Wakes Cakes

Peak District Wakes Cakes
Wakes cakes are a specialty of northern England and in particular the mill towns that where at the heart of the cotton industry. The odd thing is they’re biscuits, not ‘cakes’. Biscuits with a very unusual but pleasant hit of liquorice flavour from the caraway seeds. In some places they would also flavour them with ground ginger, though caraway seeds are more traditional. This is my twist on an old Derbyshire recipe found in Ann Wall’s book ‘Favourite Peak District Recipes’. It makes a rich crisp, buttery biscuit with chewy cranberries that are incredibly moorish.

Apparently Wakes were religious festivals that developed into a summer holiday for the working classes. On the same week each year, the factories of the north would close and entire towns would up sticks to the seaside. Towns like Blackpool would host fairs where stalls would sell the popular Wakes cakes to the holidaymakers.

At least that’s one story. I prefer Ann Wall’s explanation: “Wakes Week was an autumn festival to cheer people before the coming of the long dark nights. Merry-go-rounds, hawkers, stalls with ribbons and gingerbread and of course, Wakes Cakes.” One thing’s for certain, these tasty biscuits cheered me up no end when I made them on a dark wet afternoon last weekend.Creaming butter and sugar together
Biscuit dough
Rolling & cutting biscuit dough

Wakes Cakes:
Makes approximately 20 biscuits

355 g (12 oz) plain flour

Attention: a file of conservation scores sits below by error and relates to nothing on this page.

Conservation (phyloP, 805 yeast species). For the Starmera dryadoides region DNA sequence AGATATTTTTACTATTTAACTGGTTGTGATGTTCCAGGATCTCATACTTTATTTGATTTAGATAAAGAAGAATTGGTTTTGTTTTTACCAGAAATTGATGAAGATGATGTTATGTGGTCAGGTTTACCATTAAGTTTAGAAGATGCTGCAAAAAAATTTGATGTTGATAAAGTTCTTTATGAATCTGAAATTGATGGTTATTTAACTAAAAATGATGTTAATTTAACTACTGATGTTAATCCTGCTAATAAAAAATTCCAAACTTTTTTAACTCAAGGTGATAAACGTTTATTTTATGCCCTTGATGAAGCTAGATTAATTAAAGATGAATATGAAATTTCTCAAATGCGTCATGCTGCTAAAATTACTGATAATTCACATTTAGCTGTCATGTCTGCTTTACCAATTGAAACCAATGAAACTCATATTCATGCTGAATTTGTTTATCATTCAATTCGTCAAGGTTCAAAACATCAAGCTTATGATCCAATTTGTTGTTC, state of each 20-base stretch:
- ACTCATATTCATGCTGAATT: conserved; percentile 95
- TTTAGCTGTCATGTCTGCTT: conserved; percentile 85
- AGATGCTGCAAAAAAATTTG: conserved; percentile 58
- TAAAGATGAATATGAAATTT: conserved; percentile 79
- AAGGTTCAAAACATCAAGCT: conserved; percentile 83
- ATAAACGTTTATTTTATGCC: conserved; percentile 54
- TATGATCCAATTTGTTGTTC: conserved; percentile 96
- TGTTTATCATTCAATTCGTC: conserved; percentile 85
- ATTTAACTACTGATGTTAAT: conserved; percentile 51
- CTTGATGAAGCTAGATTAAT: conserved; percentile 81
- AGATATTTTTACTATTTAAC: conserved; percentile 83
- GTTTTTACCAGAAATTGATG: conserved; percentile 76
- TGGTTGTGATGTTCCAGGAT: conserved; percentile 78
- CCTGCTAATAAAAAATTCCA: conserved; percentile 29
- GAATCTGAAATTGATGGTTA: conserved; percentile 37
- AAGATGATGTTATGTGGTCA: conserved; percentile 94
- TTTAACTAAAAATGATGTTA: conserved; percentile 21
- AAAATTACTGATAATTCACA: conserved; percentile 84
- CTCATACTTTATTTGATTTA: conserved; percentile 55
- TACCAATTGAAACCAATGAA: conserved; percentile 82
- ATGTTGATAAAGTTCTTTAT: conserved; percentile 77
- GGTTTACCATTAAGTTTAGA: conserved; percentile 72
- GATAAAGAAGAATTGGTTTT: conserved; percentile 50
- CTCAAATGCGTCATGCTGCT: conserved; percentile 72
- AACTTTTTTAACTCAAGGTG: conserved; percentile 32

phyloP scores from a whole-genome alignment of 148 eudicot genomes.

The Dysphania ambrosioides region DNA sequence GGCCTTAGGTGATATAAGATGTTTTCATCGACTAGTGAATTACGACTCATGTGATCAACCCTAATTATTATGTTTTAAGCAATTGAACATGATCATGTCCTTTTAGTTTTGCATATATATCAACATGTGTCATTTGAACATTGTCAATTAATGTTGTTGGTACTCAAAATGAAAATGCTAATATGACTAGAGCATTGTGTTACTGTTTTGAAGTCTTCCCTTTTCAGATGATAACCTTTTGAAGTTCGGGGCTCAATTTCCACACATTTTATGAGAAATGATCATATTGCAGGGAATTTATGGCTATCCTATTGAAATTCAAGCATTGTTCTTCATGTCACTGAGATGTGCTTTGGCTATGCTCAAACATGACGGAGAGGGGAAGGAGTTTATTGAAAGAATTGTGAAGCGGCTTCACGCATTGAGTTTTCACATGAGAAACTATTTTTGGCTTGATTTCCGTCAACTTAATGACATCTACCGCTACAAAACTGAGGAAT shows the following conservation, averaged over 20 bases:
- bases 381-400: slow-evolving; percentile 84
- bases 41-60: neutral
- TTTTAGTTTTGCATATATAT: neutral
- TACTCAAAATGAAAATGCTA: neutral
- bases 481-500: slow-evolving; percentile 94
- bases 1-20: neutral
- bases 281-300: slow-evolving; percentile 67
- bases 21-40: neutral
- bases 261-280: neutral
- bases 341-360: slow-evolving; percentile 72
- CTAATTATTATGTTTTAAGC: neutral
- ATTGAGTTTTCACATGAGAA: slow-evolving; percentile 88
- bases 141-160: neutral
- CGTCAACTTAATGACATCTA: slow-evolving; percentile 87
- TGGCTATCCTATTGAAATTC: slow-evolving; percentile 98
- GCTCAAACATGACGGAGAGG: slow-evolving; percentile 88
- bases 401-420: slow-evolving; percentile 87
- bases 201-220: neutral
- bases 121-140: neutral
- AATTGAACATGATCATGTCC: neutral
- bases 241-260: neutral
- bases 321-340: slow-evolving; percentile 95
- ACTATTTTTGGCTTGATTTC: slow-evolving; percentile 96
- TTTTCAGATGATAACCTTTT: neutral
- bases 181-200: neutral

240 g (8 oz) unsalted butter – at room temperature
180 g (6 oz) light brown caster sugar
90 g (3 oz) dried cranberries
15 g (0.5 oz) caraway seeds
0.5 tsp baking powder
Grated rind of 1 lemon
Raw cane sugar to sprinkle

Method
Pre-heat the oven to 160 C / 320 F (fan oven). Cream the butter
and sugar together in a bowl until light and fluffy.

Add the beaten egg and mix in the other ingredients to make a firm dough.
Then use your hands to bring it together into a ball.

Roll out on to a lightly floured surface to the thickness of about 0.5 cm, cut
into rounds using a 6cm (2.4 inch) cutter. Sprinkle with raw cane sugar
and place on a lined or non stick baking tray. Bake in the middle of the
oven for 15 to 20 minutes until lightly browned. The biscuits should be crisp.

Allow the biscuits to cool on a wire rack before storing in an airtight container.

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Comments

  1. These look great. I’ve never heard of ‘wakes cakes’ before, and they sound intriguing. Would they traditionally have included the cranberries, or is that something you’ve added?

    • Hi Georgina, no your quite right the cranberries are my small contribution. Traditionally Wakes Cakes are baked with raisins or currents. The cranberries work really well though and add some colour.

  2. A festival to bring people together to dance, talk and eat together – to celebrate the end of the summer season – what a beautiful idea! Sugar and spice and all things nice… love these ‘Wakes Cakes’ Iain, as well as the story behind them.

  3. A grand addition to afternoon tea – must try them very soon!

  4. They look so delicious . I want to try them for certain. Thanks for sharing the recipe!

  5. My family recipe (Peak District, Derbyshire) doesn’t have any fruit or caraway seeds added at all.

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